Read: Hebrews 13:4 

Last month my wife and I attended a beautiful wedding. Yes, we say that about a lot of weddings, I’m sure, and this one was no exception. The setting was a lakeside town on the east coast of Wisconsin. I was the clergyman charged with presenting the vows and introducing the couple as “husband and wife.” Behind me and in front of the couple was Lake Michigan. The sky was blue—not a cloud in sight. It was the perfect setting and the perfect day for a wedding! Please don’t misunderstand what I am about to say. I have every reason to believe this couple will thrive and survive the twists and turns of life. But that’s not true of every couple. Yes, many weddings have started with the most glorious surroundings, and yet they end in heartache and disarray. What is worse, many of those same couples call themselves Christians. However, something happens in their spiritual journey. The marriage dissolves. Possessions are divided up. Angry words are exchanged. And one wonders why these things happen? But a better question is, “What can be done to keep it from happening?

In the preceding post I told you that Hebrews 13:1 instructs us as to how to persevere until the Kingdom of Christ comes in its full glory. The writer challenged his readers to continue in “brotherly love.” More specifically we are commanded to show hospitality to strangers, and to show mercy to those living in desperate circumstances. Both commands, we learned, are acts of “brotherly kindness.” But what does “marriage” have to do with loving our Christian brothers and sisters? It seems out of place in a discussion about “brotherly love.” 

Be sure to read our text again. In the Greek text there is no verb in the first part of the verse. Rather the action is implied. We are told to “honor marriage.” A literal translation might be, “Honor the institution of marriage.” In fact, “everyone” is to do this, whether Christian or not. And then, in the second half of the verse the writer gives the reason for this command. A failure to honor the purity and holiness of marriage will mean that God will judge every fornicator and adulterer. The words are a sobering reminder that the God of grace is also a God of judgment for those who brazenly disregard His commands. While you are making note of the command and the motivation to keep the command, you will also want to remember that the writer is speaking primarily to Christians! Why did he have to speak so strongly and in terms of “warning” that we have seen throughout the letter to the Hebrews?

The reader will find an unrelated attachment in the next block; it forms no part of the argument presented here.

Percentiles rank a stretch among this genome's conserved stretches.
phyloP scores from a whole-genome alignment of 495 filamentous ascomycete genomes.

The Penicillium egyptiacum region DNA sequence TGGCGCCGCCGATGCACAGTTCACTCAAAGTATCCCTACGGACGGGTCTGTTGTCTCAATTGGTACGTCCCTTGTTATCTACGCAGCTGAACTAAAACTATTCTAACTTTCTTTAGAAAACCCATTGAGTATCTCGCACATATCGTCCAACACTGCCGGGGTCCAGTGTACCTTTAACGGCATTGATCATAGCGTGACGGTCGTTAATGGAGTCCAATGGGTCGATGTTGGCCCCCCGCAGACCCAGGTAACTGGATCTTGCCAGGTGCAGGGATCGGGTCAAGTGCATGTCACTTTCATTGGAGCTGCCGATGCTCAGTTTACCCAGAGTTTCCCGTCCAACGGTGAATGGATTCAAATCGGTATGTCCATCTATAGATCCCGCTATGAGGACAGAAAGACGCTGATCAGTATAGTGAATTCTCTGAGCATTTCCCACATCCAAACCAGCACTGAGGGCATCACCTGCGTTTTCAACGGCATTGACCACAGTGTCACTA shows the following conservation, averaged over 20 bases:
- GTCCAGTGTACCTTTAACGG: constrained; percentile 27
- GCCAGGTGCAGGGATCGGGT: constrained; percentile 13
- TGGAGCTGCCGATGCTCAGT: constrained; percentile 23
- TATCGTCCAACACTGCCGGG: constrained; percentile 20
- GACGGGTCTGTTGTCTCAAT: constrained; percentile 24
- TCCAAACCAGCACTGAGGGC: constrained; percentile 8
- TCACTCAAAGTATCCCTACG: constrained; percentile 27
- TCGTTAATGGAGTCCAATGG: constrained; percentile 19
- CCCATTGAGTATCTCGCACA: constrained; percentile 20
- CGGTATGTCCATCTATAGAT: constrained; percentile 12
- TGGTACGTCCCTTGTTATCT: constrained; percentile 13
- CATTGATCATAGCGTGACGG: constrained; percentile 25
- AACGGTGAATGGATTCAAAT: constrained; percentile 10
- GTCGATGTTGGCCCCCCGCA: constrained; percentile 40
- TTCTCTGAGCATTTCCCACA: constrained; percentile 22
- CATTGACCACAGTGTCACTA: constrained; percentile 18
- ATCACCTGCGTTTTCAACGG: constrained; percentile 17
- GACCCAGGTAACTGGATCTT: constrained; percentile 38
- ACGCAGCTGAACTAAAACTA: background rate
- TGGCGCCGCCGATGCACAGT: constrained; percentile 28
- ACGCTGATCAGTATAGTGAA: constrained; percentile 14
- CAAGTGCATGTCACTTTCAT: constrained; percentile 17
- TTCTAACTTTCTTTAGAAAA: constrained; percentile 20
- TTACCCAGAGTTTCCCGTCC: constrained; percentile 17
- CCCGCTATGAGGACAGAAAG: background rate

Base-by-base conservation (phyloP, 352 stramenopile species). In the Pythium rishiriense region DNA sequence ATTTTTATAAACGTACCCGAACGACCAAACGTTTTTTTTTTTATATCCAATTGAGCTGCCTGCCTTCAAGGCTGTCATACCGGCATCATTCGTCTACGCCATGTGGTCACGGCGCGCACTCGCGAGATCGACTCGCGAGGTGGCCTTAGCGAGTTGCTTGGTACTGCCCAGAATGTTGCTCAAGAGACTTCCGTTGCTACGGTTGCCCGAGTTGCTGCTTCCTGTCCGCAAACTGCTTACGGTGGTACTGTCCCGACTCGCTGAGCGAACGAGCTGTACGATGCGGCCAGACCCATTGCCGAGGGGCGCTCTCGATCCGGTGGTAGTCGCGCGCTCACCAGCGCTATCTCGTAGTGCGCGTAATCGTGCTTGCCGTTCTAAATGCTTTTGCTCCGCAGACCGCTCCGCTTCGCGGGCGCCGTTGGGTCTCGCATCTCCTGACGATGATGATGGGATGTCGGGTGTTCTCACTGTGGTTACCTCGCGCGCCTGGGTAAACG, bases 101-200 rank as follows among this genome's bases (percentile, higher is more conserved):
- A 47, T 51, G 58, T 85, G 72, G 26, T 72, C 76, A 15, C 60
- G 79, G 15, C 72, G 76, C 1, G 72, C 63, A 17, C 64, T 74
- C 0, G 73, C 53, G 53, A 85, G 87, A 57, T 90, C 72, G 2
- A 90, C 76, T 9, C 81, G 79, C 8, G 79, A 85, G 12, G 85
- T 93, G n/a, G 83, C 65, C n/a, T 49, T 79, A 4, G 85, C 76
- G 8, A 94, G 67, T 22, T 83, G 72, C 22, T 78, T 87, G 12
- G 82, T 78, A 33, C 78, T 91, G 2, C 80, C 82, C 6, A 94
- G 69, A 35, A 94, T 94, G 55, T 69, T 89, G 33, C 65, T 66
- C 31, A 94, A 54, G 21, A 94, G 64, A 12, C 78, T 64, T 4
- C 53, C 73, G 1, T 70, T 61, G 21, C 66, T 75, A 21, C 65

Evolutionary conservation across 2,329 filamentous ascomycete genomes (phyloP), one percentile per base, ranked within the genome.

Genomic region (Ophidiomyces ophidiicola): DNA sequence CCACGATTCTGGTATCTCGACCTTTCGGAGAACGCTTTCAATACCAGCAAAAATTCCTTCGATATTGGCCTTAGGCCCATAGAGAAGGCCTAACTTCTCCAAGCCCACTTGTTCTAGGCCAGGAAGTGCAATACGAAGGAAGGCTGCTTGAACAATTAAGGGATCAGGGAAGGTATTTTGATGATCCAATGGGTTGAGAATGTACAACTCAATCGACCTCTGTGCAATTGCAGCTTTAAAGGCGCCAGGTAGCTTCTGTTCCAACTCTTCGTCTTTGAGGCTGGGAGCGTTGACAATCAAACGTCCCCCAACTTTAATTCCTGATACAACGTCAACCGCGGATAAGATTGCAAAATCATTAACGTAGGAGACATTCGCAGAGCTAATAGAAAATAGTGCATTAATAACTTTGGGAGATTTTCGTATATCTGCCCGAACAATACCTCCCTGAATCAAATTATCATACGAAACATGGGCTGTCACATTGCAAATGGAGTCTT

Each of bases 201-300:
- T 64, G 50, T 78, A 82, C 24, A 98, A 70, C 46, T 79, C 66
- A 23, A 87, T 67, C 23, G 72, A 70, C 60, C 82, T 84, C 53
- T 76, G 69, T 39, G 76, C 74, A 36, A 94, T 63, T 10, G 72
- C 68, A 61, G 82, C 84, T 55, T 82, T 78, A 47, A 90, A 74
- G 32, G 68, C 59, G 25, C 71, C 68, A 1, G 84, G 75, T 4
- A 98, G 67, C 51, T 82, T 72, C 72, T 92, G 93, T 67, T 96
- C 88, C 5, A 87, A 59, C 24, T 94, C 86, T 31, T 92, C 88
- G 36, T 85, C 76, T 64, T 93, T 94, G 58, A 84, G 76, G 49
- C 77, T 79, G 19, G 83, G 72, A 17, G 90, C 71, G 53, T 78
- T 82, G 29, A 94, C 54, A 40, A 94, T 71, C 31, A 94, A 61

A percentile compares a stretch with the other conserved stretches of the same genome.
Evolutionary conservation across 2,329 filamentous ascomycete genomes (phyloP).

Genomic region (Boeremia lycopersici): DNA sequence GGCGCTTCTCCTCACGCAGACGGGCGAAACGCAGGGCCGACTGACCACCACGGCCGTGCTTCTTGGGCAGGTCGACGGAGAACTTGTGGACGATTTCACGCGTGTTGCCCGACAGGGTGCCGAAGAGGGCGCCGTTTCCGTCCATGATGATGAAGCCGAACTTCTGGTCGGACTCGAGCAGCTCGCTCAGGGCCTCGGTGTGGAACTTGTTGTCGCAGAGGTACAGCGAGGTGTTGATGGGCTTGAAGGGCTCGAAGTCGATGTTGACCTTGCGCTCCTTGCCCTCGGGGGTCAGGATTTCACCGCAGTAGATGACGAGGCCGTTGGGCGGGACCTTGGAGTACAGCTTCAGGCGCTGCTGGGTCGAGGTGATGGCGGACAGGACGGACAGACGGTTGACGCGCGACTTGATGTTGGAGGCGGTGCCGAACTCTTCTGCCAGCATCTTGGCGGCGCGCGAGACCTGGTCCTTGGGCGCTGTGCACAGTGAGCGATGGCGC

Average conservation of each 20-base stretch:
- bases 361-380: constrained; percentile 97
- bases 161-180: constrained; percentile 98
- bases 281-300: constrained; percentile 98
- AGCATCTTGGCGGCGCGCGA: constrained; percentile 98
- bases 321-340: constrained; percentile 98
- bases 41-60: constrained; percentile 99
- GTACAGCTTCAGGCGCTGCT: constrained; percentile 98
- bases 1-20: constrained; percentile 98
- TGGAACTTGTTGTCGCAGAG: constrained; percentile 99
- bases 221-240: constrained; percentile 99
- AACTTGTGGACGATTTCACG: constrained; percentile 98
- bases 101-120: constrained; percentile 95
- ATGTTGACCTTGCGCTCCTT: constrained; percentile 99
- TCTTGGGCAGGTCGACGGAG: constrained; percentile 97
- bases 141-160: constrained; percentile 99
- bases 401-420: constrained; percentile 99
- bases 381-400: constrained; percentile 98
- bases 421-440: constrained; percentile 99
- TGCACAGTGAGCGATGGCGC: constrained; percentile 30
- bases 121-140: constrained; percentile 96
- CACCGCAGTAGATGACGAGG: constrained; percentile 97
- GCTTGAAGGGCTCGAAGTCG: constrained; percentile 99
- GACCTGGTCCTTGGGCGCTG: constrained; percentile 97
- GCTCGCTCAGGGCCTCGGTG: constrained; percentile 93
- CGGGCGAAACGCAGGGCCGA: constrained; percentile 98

The first century was not much different from our own. Sexual immorality was frowned upon by “religious people” but tolerated by the general population. In addition, Christians who were being pushed out of Jerusalem and into the Gentile world found themselves alone and discouraged. Their common despair over life “on the run” weakened their resolve to persevere. They probably reasoned, “Why shouldn’t I satisfy my sexual urges? My spouse lives in fear, and doesn’t care about my needs. No one will know if I give into sexual pleasure…just this once!” Their reasoning was irrational and unbiblical, but it was a common response then and now. That’s where verse 4 comes in. It is both a call to action and a warning. It is for all generations of God’s people. You see, ON OUR WAY TO THE KINGDOM, GOD WANTS US TO PERSEVERE IN MARITAL FAITHFULNESS.

A couple of questions come to mind. First, is the writer only warning against sexual unfaithfulness? Obviously the words he uses imply that sexual immorality is in view. But husbands and wives can defile the institution of marriage in lots of ways. They can withdraw from meaningful conversation and mutual encouragement. Couples can speak harshly to one another. In so doing they disregard the vows to “love and cherish…for better or for worse.” They can put other things ahead of the needs of a spouse, whether those needs are for a listening ear, a helping hand, OR…the need for sexual intimacy. Yes, there are lots of ways one can defile the institution of marriage. 

Second, why don’t we heed these words of warning, especially when we see the mountains of pain that accrue in every marriage that dissolves? Again, there are lots of answers, but I would like to suggest that we really don’t believe that God will judge unrepentant sexual sins. We have come to believe that God (like society in general) looks the other way. But that is not the teaching of Scripture. Yes, God is gracious and forgiving, but when we arrogantly dishonor marriage, God’s grace will be replaced by righteous, divine judgment. 

If you are a Christ-follower reading this blog, stop and notice where you are. In case you have forgotten, you are on your way to the Kingdom. You belong to King Jesus. And He wants you to persevere in remaining faithful to your spouse. He not only asks you to obey His will, but He gives you “Holy-Spirit-power” to carry it out. So instead of giving in to sexual temptation, persevere in marital faithfulness.

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